`arcsin(sqrt(2x)) = arccos(sqrt(x))` Solve the equation for x

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`arcsin (sqrt(2x)) = arccos(sqrtx)`

To solve, let's consider the right side of the equation first. Let it be equal to `theta`.

`theta = arccos(sqrtx)`

Then, express it in terms of cosine.

`cos (theta)= sqrtx`

Also, express the `sqrtx` as a fraction.

`cos(theta)=sqrtx/1`

Based on the formula `cos (theta)= (adjacent)/(h y p o t e n u s e)` , it can be deduced that the two sides of the right triangle are:

adjacent side =`sqrt x`

hypotenuse = 1`

To solve for the expression that represents the side opposite the theta, apply Pythagorean formula.

`a^2+b^2=1`

`a^2+(sqrtx)^2=1^2`

`a^2+x=1`

`a^2=1-x`

`a=+-sqrt(1-x)`

Since a represents the length of the opposite side, consider only the positive expression. So the opposite side is

opposite side`= sqrt(1-x)`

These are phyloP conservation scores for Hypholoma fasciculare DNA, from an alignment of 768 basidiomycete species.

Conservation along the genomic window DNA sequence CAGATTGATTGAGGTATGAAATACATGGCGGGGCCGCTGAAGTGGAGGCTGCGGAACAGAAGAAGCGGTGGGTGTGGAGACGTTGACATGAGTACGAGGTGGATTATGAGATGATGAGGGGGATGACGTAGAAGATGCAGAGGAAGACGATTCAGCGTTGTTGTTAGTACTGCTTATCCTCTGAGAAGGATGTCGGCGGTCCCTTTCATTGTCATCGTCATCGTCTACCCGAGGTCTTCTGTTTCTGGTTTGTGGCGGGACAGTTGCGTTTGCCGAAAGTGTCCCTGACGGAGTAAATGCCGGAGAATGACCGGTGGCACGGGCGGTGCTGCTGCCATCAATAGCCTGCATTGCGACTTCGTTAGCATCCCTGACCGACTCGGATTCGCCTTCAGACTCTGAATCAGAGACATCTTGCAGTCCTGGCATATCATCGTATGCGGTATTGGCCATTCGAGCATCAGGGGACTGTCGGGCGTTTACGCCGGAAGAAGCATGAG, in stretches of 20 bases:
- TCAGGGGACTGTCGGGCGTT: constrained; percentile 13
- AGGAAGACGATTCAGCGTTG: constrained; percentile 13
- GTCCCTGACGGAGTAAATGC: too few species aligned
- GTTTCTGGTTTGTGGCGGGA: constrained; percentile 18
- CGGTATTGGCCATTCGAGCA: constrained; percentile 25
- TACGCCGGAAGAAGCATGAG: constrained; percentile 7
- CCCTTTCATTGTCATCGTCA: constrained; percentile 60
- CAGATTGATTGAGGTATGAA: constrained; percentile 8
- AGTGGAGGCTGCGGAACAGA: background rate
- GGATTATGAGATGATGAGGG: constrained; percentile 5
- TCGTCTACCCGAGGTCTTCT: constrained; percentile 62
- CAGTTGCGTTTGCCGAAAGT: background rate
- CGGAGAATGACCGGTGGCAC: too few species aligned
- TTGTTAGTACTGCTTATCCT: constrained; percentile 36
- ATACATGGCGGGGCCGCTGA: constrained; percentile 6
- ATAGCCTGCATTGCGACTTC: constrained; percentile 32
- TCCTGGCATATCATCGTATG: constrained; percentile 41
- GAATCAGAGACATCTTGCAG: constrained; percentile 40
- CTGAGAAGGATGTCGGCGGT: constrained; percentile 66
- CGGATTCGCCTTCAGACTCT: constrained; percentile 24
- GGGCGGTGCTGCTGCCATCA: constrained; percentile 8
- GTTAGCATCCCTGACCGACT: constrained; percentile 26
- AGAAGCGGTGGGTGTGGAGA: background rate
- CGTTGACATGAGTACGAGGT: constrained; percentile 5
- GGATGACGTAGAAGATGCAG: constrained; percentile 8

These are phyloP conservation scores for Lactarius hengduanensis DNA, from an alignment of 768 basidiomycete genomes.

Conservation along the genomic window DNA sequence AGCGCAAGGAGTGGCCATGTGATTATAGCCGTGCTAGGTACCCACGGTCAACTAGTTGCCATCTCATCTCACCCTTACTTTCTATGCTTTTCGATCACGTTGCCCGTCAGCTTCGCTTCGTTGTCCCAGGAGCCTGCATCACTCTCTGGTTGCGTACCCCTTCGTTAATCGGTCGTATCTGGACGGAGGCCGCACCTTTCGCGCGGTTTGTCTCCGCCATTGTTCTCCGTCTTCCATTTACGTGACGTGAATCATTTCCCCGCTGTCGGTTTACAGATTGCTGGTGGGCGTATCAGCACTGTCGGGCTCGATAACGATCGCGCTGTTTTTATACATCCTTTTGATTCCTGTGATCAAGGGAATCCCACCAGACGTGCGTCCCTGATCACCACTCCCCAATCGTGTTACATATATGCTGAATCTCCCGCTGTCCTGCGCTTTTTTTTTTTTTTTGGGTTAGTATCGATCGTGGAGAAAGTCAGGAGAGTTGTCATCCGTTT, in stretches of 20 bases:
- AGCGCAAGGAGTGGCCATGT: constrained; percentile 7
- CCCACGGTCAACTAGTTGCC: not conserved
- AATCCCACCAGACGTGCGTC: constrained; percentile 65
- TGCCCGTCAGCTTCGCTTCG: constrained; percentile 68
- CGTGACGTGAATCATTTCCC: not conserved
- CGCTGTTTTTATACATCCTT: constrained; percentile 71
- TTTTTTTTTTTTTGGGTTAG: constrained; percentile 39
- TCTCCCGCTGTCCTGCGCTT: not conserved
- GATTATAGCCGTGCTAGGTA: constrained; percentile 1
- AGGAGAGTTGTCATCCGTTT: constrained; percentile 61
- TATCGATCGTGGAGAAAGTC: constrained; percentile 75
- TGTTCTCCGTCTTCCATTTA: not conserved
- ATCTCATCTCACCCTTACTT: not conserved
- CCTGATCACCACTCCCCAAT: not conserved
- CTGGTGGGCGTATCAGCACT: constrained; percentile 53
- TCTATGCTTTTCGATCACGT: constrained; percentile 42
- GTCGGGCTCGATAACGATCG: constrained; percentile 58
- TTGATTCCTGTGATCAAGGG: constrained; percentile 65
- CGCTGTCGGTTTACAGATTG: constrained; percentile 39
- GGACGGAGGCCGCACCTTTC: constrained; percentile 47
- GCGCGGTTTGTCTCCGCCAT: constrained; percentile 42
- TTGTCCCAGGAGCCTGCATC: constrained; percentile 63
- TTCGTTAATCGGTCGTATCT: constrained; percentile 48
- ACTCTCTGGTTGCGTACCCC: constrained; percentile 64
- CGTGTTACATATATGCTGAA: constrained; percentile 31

Now that the expression that represents the three sides of the triangle are known, let's consider the original equation again.

`arcsin (sqrt(2x)) = arccos(sqrtx)`

Plug-in the assumption that `theta = arccos(sqrt(x))` .

`arcsin (sqrt(2x)) = theta`

Then, express the equation in terms of sine function.

`sqrt(2x)=sin(theta)`

To express the right side in terms of x variable, refer to the right triangle. Applying the formula  `sin (theta) = (opposite)/(hypotenuse)`  , the right side becomes

`sqrt(2x) = (sqrt(1-x))/1`

`sqrt(2x)=sqrt(1-x)`

Then, eliminate the square root in the equation.

`(sqrt(2x))^2 =(sqrt(1-x))^2`

`2x = 1 - x`

Bring together the terms with x on one side of the equation.

`2x + x = 1 -x + x`

`3x = 1`

And, isolate the x.

`(3x)/3=1/3`

`x=1/3`

 

Therefore, the solution is `x=1/3` .

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